In early 2013, Universal Pictures acquired the film rights to E.L. James's bestselling novel, Fifty Shades of Grey. The studio envisioned a new film franchise and hired Saving Mr. Banks screenwriter Kelly Marcel to adapt the book. While the movie studio promised Marcel creative freedom to explore the book’s characters and themes, the author had the final approval over the screenplay, director, and cast. James was unhappy with Marcel’s work and wanted the movie to be more like her novel.

“I very much wanted to do something different with the screenplay, and when I spoke to the studio and the producers and made that quite clear, they were very enthusiastic about that and kind of loved the things I wanted to do,” she explained on the Bret Easton Ellis Podcast in 2015. “I wanted to remove a lot of the dialogue. I felt it could be a really sexy film if there wasn’t so much talking in it.”

Marcel didn’t return to write the film's sequels, Fifty Shades Darker and Fifty Shades Freed, and never even bothered to watch the original. “My heart really was broken by that process, I really mean it,” Marcel said. “I just don’t feel like I can watch it without feeling some pain about how different it is to what I initially wrote.”

8. JOE ESZTERHAS // JADE (1995)

During the 1990s, screenwriter Joe Eszterhas was the toast of Hollywood after Basic Instinct became a smash hit. His screenplays would sell for upwards of $4 million apiece, with Paramount Pictures acquiring the film rights to Jade for $1.5 million after Eszterhas turned in a mere two-page outline. However, after William Friedkin signed on to direct, the screenplay was completely changed with Friedkin doing an uncredited rewrite. Eszterhas was not happy that his work was butchered.

"I stared in disbelief," Eszterhas wrote in his autobiography, Hollywood Animal, about watching Jade for the first time. "I watched entire plot points and scenes and red herrings that weren't in my script. I heard dialogue that not only wasn't mine but was terrible to boot."

9. GORE VIDAL // CALIGULA (1979)

Although he was paid $200,000 for the screenplay for Caligula in 1979, novelist and screenwriter Gore Vidal was not happy with Penthouse Magazine founder and film producer Bob Guccione after he changed the film from a political satire to a $17 million piece of mainstream porn. Vidal was also very unhappy with the film’s director, Tinto Brass, with whom he had several clashes during production. Guccione sided with Brass and kicked Vidal off the set, while Vidal requested that his name be taken off the project altogether.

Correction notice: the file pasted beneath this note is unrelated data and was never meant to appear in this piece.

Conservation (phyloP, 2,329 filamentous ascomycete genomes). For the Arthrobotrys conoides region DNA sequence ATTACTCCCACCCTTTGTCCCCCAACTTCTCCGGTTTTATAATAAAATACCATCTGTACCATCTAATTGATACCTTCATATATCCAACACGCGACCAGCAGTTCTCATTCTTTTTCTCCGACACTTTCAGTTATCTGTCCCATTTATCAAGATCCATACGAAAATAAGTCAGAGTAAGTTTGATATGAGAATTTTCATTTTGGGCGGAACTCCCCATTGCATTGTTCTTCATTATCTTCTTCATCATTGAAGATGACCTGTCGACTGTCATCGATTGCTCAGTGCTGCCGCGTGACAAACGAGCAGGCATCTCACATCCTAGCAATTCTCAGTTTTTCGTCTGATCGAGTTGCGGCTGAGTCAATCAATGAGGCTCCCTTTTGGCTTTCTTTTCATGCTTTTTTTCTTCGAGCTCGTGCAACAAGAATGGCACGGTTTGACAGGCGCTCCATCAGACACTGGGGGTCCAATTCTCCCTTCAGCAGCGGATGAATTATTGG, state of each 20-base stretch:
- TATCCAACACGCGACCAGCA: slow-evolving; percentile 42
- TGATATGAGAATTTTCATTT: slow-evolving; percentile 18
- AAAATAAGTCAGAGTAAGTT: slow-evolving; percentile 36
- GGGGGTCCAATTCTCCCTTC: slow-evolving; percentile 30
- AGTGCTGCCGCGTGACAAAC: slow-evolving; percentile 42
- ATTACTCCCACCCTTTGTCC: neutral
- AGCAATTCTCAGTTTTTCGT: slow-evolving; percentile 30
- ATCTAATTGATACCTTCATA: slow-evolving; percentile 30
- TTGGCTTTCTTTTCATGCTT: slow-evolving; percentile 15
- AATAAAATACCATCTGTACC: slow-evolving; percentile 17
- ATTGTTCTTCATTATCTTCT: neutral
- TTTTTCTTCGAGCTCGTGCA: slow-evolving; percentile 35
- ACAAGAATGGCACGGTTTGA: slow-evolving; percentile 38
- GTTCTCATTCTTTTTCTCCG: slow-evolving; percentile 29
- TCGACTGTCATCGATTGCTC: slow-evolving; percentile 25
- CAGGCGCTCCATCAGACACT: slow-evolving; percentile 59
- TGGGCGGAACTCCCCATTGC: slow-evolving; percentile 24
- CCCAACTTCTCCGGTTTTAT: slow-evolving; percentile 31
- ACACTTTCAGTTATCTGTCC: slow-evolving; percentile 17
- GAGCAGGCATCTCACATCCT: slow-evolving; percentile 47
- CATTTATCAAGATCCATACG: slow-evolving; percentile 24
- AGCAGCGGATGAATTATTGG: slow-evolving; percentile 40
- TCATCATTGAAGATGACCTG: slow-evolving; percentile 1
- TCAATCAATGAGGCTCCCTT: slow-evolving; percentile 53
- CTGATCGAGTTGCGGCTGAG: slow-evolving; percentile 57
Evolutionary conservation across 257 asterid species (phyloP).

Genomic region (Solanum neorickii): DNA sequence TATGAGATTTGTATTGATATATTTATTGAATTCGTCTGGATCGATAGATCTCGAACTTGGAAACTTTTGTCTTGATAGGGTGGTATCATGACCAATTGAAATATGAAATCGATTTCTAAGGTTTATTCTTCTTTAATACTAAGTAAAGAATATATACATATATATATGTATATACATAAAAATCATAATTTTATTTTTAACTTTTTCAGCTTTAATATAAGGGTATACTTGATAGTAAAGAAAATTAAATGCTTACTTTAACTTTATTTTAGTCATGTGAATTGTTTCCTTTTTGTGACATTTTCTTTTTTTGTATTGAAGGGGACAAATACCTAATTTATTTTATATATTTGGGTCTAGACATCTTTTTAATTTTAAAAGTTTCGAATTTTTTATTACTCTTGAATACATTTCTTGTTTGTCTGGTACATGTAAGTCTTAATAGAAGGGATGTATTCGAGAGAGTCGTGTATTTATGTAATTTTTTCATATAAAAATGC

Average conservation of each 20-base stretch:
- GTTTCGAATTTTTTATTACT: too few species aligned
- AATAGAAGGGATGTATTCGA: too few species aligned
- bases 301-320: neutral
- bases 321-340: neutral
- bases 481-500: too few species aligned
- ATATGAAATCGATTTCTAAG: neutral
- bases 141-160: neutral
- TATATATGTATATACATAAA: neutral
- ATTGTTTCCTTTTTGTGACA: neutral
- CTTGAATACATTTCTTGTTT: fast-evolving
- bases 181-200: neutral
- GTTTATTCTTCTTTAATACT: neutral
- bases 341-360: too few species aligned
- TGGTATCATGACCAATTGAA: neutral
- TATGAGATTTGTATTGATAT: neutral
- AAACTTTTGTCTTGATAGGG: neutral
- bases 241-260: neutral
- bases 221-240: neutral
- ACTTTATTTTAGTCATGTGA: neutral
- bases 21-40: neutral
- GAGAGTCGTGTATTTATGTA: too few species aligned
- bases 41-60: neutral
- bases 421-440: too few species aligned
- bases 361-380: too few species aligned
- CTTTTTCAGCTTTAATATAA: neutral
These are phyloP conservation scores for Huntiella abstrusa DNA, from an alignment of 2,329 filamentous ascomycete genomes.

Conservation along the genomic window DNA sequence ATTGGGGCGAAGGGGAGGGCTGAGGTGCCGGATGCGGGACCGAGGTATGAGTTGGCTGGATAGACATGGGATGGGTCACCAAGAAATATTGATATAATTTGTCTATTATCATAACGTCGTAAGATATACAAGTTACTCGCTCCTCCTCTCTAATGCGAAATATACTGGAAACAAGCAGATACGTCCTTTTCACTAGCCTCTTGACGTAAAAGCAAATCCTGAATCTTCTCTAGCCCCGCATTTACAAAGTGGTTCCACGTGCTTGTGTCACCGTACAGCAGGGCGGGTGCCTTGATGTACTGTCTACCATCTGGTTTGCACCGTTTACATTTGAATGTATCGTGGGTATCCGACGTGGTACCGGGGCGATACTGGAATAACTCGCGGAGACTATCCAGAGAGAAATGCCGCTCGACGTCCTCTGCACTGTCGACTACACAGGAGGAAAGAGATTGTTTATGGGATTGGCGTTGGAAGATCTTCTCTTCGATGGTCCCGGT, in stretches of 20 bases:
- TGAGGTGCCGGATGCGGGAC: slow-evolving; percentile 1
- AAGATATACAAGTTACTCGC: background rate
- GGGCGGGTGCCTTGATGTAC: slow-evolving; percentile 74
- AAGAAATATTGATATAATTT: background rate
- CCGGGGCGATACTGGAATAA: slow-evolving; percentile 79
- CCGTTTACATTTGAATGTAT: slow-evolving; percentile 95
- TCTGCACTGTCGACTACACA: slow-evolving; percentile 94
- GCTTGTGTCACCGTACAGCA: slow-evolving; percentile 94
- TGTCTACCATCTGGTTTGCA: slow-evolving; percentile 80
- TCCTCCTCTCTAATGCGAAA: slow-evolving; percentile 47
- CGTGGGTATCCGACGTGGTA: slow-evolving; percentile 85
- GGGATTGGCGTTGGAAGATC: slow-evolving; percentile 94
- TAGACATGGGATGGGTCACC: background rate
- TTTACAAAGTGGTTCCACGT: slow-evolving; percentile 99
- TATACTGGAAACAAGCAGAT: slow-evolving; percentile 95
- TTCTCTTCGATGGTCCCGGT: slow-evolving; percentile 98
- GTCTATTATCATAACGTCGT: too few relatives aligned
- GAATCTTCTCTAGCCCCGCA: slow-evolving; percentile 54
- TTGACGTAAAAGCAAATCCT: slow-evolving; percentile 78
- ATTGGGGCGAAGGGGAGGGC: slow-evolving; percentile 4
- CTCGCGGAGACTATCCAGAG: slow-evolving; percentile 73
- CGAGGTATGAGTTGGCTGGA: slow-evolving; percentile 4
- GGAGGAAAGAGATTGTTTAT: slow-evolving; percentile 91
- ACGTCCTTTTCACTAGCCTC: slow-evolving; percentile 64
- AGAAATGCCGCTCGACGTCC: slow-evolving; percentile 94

Eventually, Brass also walked off Caligula after butting heads with Guccione; Brass, too, asked for his name to be taken off the movie. The end result was Brass receiving a bizarre “Principal Photographer” credit, while Vidal got an even stranger “Based on an Original Screenplay by Gore Vidal” attribution.

“When I asked to see the first rushes, I was told by the Italian producer, ‘But, darling, you will hate them!,'" Vidal told Rolling Stone in 1980. "To which I said, ‘If Gore Vidal hates Gore Vidal's Caligula, who will like it?’ This was never answered. I quit the picture. Meanwhile, the director told the press that nothing of my script was left, except my name in the title.” Vidal later continued, “I threatened legal proceedings to remove the name. Finally, it was agreed that I would get no credit beyond a note that the screenplay was based upon a subject by Gore Vidal. But a fair amount of damage has been done.”

10. GUINEVERE TURNER // BLOODRAYNE (2005)

Screenwriter Guinevere Turner is mostly known for her thoughtful, character-driven movies like American Psycho, Go Fish, and The Notorious Bettie Page. She was even a staff writer and story editor on the hit Showtime TV series The L Word during the mid-2000s. With such an impressive resume, it was a little surprising that German director Uwe Boll, who is known as one of the worst directors of all time and the “schlock maestro” of movies like Alone in the Dark and Postal, commissioned Turner to write the film adaptation of the video game BloodRayne in 2005.